Americans have an abundance of choices when they go to the pharmacy or retail store for over the counter medications (OTC). There are 300,000 OTC products in the United States. I will endeavor to give you sane advice on using these wonderful medications for your differing minor health issues. Remember this is general advice, your health care provider may recommend that you do something different, and with their knowledge and experience they will always be your best source of information.

 

Dosing. Americans are practical people but some of the things we have learned in the past don’t transfer to medications. “If one is good, then two must be better.”  This is not always the case, so always think before you double a medication and know that Dr. Google is not the best place for medication answers. Follow the directions on the bottle or packaging. If it is advised by a healthcare professional, then you may increase the dose.

 

What am I treating? Make sure you know what you are treating, if you need an antihistamine and you treat yourself with a decongestant, the effect is not the same. Learn about the medication and its effects, what it treats, as well as its side effects. My motto has always been: when in doubt check it out!  Ask the pharmacist or your provider, after all that is what they are there for. When you treat yourself don’t forget to consider your other conditions, you may make one symptom better and another one worse.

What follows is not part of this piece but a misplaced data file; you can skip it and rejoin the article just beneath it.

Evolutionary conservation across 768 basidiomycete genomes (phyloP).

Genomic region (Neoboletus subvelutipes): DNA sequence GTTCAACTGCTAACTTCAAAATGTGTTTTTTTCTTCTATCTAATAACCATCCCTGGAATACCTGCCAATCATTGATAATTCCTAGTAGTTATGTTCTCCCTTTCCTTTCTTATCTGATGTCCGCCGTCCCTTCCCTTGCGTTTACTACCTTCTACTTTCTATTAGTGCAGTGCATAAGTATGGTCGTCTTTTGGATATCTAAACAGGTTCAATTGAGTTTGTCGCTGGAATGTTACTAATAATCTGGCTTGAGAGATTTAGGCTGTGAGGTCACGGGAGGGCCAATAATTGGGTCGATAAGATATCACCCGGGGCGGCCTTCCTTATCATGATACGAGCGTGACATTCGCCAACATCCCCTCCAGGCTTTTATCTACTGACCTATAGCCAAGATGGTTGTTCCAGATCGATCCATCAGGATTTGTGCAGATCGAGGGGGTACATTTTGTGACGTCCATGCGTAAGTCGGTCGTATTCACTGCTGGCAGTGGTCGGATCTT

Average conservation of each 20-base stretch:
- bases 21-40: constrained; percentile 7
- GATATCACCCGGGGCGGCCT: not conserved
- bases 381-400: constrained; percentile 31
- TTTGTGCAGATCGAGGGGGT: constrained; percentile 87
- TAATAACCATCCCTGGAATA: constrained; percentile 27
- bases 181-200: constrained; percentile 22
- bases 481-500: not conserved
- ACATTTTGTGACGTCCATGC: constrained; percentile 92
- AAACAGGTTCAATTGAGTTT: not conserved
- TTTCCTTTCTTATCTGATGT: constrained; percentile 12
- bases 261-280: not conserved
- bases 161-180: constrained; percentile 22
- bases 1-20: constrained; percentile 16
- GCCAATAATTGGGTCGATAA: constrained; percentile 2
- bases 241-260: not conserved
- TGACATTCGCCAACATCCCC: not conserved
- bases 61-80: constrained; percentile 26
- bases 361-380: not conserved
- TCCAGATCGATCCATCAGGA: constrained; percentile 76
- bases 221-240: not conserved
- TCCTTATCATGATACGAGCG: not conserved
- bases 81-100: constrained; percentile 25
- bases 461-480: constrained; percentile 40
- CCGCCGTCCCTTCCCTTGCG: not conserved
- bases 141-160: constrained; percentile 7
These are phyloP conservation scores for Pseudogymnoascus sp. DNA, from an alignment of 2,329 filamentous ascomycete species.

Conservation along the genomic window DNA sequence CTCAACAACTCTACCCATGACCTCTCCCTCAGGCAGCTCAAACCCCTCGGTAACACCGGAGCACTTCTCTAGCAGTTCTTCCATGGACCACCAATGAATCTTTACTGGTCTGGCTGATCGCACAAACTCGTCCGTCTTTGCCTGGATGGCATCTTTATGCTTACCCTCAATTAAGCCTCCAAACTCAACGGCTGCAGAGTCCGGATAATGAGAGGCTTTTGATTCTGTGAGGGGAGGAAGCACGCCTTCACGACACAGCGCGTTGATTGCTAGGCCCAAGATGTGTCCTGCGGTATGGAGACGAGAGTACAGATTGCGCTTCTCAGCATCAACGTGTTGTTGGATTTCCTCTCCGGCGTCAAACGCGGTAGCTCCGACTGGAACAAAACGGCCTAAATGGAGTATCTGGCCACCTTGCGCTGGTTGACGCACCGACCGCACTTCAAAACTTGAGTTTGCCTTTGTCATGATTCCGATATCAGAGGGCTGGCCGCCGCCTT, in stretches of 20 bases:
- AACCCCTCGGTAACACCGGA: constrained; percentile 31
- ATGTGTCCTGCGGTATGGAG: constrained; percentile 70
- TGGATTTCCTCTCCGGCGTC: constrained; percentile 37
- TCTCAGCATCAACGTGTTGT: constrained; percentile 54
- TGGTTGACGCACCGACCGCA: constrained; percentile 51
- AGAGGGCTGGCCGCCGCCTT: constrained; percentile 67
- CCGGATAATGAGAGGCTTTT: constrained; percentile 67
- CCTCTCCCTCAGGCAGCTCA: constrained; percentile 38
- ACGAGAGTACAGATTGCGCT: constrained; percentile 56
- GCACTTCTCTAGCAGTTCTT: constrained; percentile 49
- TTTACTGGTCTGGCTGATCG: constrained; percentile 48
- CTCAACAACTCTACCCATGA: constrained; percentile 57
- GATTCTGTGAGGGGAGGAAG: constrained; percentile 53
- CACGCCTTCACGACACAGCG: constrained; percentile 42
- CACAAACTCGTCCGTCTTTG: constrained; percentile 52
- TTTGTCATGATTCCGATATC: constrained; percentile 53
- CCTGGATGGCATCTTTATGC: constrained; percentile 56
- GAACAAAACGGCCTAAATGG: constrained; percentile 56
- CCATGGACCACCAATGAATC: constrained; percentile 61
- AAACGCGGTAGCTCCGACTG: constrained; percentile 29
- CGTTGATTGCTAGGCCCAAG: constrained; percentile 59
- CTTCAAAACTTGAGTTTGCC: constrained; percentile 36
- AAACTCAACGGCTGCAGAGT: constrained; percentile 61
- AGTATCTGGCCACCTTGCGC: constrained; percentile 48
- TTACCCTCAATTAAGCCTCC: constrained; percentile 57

Generic or brand name? According to the Food and Drug Administration, there should be very little difference in the action, strength or dose when comparing generic to brand name medications. There is no limit to the number of people who will only use brand name medications and the same is true for those that use generic. It is up to you and your budget.

 

Read the label and check the expiration date every time! To give you a good example, if you went to the pharmacy and bought a sleep aid and an antihistamine, it would be beneficial to read the label. The sleep aid contains a drug called diphenhydramine 25 mg, the antihistamine contains the exact same drug, diphenhydramine 25 mg. Taking these two together may not harm you, but you may have a bigger after effect. In some cases, these may interfere with prescription medications ultimately making them stronger or weaker.

 

Checking the date is important too, I have found drugs in my medicine cabinet that were ten years old, I’m happy I practice what I preach!

 

Lastly… use good judgement; treat only those things that need to be treated. Treat them with the right drug, at the right time for the right reason and remember, when in doubt check it out!

 

Submitted by: Richard Burris, Burnett Medical Center Physician Assistant, PhD

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